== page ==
The natural particularities of Ikaria are many. They are shaped by the geographical features and the position of the island in the Aegean Sea. Ikaria consists of a long mountainous mass stretching from east to west forming a ridge with heights over 1000 m. and separating the island in two sides: the northern side with mild slopes, forestlands and abundant waters, and the southern side with stony grounds and steep slopes. Therefore, it displays an impressive variety of landscapes and natural sights which the visitor can discover by following its numerous trails while getting in touch with its history and the legendary particular way of life of its inhabitants.
Let’s find out a bit more about the hiking routes of the island as well as what a hiker may encounter in them through our talk with Mr. Angelos Kalokairinos, representative of the local Hiking Club.»
And if you are a Greek reader you can check out the original transcript in this link.
The video, seen best in full screen mode, it goes without saying, includes a selection of pictures from the Flickr Album: «Mountain Climbing and Hiking Club of Ikaria». I have exercised my influence 🙂 and gotten a specially coded link so you can see all the pictures -not only the public ones. So take advantage of this privilege and enjoy an amazing slideshow! But if you just like a quick view, here is the album straight out of Flickr:
Ikaria, May 14 2016 [BIG DAY!]
Seeing pictures of those new girls as they went around and posed proudly in the wild nature of Ikaria last summer, I said: «Hey, young ladies! We were there long before you!» Not that -goes without saying- we were the first. We don’t claim a title which righteously belongs to the hippies. But we were the first who took photos and shared them with the world. Retracting my memories, I had even made a drafty webpage in 2004 where I described the magic of one of those places -the best in my opinion in the whole island. «Hike Chalares, canyon of my heart», was the title, if I am not mistaken. I had received critisism for that page, critisism of the kind, «You shouldn’t give out secrets» and so on. But I was sure of my step. Wonders of nature shouldn’t be kept secret. The same goes for «pockets of freedom», they shouldn’t be kept secret either. But this is not the issue today. The issue today is that, twelve years after that day of September when we walked up bravely for almost the whole length of that river, today that I am not as young and posy as I was in 2003, I am sharing again with the world some of the material stored in the poor memory card of our obsolete Casio Exilim which could contain no more than 20 hi-res shots. But first let me review a few stories about the river – the scenery where these shots where taken.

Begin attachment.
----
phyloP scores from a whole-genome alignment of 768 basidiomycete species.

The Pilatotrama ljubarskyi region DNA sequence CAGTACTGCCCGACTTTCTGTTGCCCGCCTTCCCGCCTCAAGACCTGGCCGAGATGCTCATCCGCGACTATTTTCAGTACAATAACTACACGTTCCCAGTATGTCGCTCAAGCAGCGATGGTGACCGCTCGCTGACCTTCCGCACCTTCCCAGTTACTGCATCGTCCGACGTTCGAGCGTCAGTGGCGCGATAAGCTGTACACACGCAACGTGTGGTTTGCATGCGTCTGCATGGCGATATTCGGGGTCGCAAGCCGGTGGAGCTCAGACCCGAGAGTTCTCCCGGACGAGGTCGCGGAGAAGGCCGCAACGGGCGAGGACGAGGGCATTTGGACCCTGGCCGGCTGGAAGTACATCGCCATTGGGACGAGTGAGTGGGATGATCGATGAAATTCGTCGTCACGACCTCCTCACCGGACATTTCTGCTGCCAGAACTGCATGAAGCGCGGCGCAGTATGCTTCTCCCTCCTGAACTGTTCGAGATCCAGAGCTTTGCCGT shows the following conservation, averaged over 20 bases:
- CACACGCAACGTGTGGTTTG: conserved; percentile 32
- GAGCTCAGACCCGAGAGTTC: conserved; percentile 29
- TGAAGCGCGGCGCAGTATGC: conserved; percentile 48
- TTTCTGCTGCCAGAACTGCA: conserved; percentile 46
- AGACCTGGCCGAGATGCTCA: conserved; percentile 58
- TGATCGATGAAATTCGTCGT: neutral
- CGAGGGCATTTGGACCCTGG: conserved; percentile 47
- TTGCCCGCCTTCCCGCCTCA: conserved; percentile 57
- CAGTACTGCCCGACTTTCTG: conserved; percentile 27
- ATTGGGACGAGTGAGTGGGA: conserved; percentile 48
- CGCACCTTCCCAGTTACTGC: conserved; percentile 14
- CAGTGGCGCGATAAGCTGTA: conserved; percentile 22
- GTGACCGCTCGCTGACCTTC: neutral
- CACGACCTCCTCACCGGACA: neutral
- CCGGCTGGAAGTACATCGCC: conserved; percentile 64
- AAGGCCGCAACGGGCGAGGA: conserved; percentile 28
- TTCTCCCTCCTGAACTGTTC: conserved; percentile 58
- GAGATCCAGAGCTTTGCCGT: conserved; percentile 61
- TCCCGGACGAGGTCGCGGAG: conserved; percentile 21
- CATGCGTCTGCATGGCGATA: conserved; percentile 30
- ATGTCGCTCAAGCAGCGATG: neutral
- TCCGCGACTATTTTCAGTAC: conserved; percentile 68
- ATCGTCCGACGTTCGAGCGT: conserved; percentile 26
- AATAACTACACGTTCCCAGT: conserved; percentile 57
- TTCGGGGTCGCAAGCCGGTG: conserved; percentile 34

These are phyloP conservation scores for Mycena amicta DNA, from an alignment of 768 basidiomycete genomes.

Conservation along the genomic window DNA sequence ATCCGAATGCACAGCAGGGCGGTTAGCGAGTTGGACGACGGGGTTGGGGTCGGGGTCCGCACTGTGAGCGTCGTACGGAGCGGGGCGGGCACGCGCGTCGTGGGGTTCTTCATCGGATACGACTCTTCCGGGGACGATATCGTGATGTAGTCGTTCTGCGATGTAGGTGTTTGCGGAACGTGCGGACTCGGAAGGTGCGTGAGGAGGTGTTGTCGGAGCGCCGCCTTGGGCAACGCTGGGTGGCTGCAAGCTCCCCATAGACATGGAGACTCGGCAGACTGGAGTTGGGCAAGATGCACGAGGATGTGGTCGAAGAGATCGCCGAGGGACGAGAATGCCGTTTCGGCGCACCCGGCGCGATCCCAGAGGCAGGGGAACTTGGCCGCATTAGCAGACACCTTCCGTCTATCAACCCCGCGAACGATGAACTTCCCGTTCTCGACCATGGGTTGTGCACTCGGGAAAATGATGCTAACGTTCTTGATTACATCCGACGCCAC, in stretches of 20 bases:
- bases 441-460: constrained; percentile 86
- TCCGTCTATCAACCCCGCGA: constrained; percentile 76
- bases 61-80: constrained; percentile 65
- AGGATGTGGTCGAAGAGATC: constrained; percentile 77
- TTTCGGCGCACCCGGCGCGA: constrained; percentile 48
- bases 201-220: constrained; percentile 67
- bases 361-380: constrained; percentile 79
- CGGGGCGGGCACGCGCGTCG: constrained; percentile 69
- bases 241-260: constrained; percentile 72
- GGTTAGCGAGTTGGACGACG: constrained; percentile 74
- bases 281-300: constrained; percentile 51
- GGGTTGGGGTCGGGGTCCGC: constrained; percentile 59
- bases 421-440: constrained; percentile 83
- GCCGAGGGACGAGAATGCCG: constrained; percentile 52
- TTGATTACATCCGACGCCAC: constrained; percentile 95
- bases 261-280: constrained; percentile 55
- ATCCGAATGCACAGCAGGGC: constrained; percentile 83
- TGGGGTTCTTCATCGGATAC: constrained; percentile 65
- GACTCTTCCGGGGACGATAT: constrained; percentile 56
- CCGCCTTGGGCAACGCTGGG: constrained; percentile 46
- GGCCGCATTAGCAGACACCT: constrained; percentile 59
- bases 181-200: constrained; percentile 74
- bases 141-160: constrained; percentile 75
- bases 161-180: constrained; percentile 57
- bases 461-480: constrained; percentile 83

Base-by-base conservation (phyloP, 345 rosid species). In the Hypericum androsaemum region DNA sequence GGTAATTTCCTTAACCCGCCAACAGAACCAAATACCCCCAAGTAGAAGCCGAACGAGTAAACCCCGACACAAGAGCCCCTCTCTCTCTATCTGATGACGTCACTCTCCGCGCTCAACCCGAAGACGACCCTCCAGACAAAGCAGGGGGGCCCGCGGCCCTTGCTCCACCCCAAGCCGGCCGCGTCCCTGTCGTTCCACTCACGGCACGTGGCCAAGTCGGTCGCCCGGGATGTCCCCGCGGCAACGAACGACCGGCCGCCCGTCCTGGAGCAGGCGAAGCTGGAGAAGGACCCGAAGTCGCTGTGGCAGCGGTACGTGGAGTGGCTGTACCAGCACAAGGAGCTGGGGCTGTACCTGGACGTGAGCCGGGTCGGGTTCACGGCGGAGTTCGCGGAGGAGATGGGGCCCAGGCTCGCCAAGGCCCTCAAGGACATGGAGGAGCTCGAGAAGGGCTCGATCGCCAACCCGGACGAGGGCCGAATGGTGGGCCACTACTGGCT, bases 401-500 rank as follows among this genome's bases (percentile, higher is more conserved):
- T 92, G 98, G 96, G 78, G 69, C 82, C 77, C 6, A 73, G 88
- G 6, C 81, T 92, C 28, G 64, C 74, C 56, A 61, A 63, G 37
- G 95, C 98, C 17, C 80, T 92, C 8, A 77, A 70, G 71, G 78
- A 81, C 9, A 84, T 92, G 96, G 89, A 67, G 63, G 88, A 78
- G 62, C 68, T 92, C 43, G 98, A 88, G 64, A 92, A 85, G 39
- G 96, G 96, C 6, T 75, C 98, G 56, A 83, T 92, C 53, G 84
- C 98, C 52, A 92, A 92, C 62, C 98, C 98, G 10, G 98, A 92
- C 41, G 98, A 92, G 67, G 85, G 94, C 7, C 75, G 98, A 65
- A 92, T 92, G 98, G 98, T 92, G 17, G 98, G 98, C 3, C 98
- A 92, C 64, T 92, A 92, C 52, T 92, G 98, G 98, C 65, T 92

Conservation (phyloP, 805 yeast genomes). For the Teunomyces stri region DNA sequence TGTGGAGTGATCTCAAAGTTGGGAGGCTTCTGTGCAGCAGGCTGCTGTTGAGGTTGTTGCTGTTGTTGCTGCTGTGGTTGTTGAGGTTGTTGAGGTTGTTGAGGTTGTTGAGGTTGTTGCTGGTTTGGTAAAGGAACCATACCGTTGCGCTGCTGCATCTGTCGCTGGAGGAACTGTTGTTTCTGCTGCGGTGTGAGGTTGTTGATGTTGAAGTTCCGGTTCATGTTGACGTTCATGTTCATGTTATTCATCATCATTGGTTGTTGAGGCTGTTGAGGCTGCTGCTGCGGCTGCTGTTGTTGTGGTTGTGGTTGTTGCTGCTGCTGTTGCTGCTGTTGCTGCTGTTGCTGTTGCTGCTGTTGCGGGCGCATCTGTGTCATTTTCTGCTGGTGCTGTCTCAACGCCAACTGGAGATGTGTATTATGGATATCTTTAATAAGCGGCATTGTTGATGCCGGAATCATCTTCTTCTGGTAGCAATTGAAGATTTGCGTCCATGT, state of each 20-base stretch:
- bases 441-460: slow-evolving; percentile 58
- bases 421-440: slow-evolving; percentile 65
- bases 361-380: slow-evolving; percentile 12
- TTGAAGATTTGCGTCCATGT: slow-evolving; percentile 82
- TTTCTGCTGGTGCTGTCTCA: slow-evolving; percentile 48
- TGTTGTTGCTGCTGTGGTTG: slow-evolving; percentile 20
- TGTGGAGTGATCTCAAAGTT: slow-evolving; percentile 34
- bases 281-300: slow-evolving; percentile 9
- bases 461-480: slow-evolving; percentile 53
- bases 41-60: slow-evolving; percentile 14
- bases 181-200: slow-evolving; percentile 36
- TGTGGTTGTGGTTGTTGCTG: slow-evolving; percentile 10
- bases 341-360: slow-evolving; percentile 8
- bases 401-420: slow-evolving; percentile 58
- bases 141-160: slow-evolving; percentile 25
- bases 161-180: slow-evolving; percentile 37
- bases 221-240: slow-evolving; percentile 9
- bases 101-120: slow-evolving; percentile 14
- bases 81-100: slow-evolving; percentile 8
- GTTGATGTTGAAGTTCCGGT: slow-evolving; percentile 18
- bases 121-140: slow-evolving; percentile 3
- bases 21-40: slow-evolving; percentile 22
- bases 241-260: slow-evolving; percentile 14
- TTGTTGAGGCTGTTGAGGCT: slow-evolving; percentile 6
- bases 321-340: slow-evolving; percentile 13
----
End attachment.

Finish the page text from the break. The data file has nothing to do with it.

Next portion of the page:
♦ ♦ ♦ As I said, in 2003 we visited the canyon to survey the location and take photos. Besides sport and fun, our purpose was to a evaluate: «Was it as beautiful as they said? And if so, what kind of threats to the environment were there?».
♦ ♦ ♦ Having proven that Chalares was an amazing place, having shown that inspite it was September, there was plenty of water and the vegetation was lush, having warned that the sides of the hills were infested by disastrous free-grazing goats, I suggested that a hiking trail was created in order to put in value the beauty of the canyon and hopefully promote its protection.
♦ ♦ ♦ My appeal was heard and in 2005 a large trail network spread in the area. In addition, the large river pool which appears in the photos below was chosen for a very interesting experiment: the construction of a small environment-friendly semipermeable dam, meant to slow down the flow of the river and give new strengh to the vegetation.
♦ ♦ ♦ But though in the coming years the canyon got to be more and more known, visited and enjoyed, the main threat to its environment was not treated. Unfortunately the goats were always there. As a matter of fact, for reasons that don’t concern this review, there were even more! As a result, exactly five years ago, in October 18, 2010, when a torrential rainfall hit the western part of the island, the overgrazed, barren and unstable sides of the lower part of the canyon collapsed. Tons of earth and rocks were carried by the water smashing the trees and wiping out all vegetation, leveling the lakes, transforming what used to be a detailed natural handiwork into a flat highway of gravel and sand.
Today is the black anniversary of that disaster. For older girls like me it is a bitter reminder that it takes much more things than just good intentions for paradise to happen. For younger girls I hope it is a lesson to be learned, I am afraid, only through experience. I am spreading my winds (which have started to turn grey) over their pretty heads and I am dedicating to them seven pictures from that blissful day of 2003 in the river when it was rich, when it was green, when it was mine. For better or worse it’s their turn now.
The following photos were heavily processed using different methods in different periods of time. In this entry, as they always should, they appear their real «order taken», which is «in order of feelings»: curiosity, worry, happiness, pride, relaxed bliss, anxiety, humility. Their titles in Flickr are different but if you move your mouse over each picture, you will be able to know which is which.
That’s all. Let the old show begin again!
Copyright © Eleni Ikanou